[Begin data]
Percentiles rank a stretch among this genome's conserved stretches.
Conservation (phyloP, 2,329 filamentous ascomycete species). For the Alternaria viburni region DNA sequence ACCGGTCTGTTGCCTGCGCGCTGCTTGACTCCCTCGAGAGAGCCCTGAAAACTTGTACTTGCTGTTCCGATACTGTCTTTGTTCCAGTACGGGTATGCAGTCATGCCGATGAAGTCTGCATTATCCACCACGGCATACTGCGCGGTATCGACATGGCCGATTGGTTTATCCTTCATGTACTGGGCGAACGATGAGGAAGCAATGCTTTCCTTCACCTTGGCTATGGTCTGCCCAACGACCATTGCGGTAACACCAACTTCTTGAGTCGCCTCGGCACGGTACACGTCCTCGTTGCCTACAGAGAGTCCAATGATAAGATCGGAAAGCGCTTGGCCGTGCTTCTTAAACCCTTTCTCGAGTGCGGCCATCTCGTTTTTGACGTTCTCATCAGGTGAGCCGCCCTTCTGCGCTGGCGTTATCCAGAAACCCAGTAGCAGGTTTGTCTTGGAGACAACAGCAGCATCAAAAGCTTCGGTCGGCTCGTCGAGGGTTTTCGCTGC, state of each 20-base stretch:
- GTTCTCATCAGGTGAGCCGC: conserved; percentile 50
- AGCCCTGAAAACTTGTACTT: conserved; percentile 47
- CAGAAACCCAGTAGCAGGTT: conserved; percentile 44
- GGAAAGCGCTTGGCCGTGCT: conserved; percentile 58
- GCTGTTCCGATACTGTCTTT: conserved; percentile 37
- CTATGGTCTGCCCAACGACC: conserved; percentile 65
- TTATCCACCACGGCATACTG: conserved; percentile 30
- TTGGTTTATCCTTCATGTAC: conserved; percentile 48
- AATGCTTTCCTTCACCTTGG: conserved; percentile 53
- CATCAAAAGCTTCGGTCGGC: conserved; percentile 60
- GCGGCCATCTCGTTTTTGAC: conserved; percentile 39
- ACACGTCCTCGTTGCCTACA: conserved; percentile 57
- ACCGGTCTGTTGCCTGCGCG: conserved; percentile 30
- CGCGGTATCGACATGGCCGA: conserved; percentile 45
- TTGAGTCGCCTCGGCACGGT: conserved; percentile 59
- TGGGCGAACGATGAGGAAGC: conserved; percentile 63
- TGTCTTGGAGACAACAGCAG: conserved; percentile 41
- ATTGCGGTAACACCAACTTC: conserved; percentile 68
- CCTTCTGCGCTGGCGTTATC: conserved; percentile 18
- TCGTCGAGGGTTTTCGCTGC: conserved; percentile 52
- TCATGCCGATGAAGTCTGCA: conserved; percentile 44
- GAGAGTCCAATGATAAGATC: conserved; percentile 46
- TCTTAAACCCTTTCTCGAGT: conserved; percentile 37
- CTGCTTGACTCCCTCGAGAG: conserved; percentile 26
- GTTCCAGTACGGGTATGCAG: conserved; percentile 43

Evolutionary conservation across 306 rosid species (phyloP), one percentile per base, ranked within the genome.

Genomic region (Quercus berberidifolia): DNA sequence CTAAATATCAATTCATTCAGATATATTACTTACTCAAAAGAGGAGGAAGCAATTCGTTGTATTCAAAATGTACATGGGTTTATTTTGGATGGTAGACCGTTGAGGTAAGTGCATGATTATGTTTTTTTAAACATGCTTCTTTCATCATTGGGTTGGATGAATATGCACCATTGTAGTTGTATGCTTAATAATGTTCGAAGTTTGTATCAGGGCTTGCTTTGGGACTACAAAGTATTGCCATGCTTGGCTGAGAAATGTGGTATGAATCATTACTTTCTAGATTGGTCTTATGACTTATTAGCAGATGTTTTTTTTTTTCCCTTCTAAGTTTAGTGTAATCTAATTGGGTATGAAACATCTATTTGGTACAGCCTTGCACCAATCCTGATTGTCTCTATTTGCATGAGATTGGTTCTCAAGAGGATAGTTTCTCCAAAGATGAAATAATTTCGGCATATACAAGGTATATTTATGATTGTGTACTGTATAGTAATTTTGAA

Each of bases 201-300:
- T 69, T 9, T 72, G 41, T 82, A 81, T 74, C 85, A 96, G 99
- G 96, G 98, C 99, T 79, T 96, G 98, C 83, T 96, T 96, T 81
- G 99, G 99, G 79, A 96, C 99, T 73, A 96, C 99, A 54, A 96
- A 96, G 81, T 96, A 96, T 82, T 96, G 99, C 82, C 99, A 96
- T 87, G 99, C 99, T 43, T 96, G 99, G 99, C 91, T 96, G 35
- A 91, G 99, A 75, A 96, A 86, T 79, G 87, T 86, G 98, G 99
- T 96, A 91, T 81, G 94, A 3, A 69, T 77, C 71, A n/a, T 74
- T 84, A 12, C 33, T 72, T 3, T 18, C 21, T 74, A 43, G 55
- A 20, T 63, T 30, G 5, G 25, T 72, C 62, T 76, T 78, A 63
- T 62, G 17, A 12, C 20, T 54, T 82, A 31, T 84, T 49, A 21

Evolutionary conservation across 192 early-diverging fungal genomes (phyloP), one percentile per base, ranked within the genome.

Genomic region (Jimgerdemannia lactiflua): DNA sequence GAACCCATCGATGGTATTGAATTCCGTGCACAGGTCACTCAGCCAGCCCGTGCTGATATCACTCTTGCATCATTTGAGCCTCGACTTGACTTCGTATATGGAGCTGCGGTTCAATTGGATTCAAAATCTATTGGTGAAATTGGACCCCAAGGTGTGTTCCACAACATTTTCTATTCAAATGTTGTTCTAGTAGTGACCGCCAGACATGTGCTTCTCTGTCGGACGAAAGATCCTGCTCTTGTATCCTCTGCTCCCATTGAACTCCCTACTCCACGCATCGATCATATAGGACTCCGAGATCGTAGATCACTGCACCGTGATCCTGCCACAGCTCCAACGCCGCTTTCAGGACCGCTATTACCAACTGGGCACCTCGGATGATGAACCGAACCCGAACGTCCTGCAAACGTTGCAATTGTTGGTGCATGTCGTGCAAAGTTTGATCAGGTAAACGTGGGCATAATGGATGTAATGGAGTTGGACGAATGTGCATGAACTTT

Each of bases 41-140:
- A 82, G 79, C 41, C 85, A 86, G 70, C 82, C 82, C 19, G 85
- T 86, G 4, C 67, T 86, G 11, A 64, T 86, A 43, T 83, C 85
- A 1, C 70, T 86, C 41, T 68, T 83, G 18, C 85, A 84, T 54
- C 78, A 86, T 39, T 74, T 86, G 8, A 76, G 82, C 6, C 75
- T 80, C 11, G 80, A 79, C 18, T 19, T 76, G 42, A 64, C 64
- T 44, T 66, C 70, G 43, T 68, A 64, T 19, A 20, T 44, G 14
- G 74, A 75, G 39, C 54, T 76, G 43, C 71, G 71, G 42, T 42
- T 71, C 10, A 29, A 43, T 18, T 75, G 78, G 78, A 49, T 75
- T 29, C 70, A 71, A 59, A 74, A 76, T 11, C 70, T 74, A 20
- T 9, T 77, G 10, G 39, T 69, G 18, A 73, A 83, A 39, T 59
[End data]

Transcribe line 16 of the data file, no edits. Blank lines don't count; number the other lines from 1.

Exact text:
- CGCGGTATCGACATGGCCGA: conserved; percentile 45